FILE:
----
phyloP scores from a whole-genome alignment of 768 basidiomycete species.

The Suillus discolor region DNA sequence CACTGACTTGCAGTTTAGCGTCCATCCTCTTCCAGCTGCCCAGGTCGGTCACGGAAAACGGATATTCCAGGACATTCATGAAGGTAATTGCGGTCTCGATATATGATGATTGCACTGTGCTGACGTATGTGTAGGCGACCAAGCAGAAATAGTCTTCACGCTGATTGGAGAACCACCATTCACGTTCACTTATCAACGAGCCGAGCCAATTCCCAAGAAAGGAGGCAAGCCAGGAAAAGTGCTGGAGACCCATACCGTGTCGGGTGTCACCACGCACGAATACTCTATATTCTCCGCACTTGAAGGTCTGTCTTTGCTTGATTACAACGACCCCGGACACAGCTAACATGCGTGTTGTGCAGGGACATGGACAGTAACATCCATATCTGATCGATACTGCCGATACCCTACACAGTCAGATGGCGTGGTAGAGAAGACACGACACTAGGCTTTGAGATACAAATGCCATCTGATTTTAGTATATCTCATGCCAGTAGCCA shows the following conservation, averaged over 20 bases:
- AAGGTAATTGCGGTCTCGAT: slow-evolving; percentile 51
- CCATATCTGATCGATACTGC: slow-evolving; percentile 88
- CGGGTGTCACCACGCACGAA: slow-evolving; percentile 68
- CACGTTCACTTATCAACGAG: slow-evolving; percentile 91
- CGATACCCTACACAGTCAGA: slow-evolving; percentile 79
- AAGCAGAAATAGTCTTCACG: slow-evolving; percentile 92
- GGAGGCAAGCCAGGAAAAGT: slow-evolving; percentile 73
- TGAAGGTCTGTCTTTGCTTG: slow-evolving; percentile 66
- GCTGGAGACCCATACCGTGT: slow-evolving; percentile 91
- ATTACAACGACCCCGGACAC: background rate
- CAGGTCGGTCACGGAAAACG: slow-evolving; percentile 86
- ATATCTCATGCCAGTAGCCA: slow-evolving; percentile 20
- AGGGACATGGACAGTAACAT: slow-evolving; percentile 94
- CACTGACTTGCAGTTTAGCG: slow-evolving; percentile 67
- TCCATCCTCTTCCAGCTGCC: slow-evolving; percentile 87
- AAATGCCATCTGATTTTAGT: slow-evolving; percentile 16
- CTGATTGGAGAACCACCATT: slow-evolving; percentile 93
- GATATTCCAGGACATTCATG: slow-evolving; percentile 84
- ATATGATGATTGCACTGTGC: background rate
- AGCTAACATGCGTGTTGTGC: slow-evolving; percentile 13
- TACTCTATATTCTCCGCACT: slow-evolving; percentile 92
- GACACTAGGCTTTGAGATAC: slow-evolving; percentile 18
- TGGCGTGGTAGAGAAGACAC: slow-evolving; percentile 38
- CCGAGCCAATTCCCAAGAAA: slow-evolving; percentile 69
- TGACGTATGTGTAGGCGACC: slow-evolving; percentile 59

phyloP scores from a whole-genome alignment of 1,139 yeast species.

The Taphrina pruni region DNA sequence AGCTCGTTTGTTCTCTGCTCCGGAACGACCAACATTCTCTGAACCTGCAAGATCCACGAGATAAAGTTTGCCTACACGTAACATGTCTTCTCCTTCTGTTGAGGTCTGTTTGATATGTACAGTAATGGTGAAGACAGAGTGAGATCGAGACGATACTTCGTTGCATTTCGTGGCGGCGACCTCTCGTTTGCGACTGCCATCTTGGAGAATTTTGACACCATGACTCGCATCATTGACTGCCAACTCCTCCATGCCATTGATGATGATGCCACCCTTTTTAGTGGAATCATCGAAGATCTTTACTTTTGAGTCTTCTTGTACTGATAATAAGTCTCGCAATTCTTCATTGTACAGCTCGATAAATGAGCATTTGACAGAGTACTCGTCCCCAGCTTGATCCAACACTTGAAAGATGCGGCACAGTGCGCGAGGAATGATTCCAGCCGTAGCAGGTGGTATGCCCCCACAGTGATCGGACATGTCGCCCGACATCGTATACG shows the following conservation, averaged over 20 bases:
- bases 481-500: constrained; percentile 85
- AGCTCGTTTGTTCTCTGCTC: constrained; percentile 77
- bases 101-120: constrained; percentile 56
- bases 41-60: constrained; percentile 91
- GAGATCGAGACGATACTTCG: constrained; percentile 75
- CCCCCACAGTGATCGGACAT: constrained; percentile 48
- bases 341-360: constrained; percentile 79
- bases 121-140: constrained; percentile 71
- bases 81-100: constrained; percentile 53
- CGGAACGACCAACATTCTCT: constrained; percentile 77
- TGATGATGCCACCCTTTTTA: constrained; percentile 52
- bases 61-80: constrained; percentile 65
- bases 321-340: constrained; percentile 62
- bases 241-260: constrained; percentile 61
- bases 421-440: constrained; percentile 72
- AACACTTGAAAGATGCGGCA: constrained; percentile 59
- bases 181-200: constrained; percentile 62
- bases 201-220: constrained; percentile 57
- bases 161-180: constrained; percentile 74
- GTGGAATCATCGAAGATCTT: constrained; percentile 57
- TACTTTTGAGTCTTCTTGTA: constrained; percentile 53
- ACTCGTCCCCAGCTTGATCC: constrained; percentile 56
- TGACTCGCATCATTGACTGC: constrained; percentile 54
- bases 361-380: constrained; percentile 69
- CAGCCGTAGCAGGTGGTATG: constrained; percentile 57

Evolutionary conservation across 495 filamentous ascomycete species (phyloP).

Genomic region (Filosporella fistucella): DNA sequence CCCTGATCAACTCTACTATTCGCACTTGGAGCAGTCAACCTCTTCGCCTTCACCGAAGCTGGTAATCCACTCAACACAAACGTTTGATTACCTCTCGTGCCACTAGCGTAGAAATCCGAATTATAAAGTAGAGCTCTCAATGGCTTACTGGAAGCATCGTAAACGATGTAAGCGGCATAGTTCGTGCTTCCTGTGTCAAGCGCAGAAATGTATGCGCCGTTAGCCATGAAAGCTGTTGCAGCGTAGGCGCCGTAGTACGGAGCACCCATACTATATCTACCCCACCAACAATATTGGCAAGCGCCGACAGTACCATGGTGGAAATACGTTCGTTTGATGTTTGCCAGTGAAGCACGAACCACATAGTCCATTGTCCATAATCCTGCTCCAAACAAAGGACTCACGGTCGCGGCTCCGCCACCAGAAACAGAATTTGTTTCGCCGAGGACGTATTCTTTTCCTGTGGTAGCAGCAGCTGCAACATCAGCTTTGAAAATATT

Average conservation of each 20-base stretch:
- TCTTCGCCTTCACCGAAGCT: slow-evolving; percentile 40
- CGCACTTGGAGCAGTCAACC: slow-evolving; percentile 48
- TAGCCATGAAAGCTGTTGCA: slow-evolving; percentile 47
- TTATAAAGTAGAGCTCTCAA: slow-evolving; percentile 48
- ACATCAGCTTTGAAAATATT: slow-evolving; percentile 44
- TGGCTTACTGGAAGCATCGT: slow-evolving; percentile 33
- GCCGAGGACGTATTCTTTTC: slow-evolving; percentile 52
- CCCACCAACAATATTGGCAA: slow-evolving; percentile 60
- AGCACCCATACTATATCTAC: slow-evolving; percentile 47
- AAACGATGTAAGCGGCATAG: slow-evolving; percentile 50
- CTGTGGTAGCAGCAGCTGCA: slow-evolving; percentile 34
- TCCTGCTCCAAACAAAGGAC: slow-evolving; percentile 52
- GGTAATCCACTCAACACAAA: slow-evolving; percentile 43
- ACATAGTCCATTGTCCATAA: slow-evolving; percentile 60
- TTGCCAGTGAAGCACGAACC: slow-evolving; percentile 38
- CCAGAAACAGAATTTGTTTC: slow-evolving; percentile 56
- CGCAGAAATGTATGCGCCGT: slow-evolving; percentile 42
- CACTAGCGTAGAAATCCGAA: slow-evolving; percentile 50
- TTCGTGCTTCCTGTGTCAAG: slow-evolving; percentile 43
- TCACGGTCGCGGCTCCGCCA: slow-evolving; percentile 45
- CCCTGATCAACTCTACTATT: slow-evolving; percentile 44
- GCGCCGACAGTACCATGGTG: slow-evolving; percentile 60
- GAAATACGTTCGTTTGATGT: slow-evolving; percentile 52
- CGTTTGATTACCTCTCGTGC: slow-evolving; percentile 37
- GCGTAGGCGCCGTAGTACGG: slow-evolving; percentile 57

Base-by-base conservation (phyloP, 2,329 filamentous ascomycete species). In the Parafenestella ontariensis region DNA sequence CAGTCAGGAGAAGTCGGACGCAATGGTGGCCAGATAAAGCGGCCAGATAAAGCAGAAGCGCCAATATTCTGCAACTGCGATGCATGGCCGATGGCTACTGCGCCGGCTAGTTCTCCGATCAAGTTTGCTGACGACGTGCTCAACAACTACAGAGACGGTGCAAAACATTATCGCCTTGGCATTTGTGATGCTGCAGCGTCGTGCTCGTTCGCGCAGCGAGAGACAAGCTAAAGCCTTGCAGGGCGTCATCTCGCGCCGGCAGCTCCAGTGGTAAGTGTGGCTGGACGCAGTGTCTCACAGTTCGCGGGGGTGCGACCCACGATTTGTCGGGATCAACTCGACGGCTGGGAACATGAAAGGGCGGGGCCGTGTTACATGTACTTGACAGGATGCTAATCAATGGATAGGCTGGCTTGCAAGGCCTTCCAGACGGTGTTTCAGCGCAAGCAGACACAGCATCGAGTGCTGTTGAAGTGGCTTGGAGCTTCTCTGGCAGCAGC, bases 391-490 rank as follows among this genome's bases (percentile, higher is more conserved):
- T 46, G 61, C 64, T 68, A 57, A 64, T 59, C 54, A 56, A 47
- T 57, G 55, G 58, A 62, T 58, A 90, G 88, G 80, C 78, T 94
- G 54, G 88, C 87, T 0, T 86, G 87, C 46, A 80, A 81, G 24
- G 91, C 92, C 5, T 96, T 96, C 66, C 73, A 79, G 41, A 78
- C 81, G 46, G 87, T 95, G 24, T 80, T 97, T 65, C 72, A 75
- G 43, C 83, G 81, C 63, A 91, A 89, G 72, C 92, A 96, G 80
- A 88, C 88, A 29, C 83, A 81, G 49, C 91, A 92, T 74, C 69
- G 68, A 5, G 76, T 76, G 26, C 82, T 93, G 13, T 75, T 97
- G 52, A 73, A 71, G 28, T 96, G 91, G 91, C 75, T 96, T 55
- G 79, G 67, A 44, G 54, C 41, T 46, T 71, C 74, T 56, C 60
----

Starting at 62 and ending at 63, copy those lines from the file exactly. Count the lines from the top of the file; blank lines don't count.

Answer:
- ACATCAGCTTTGAAAATATT: slow-evolving; percentile 44
- TGGCTTACTGGAAGCATCGT: slow-evolving; percentile 33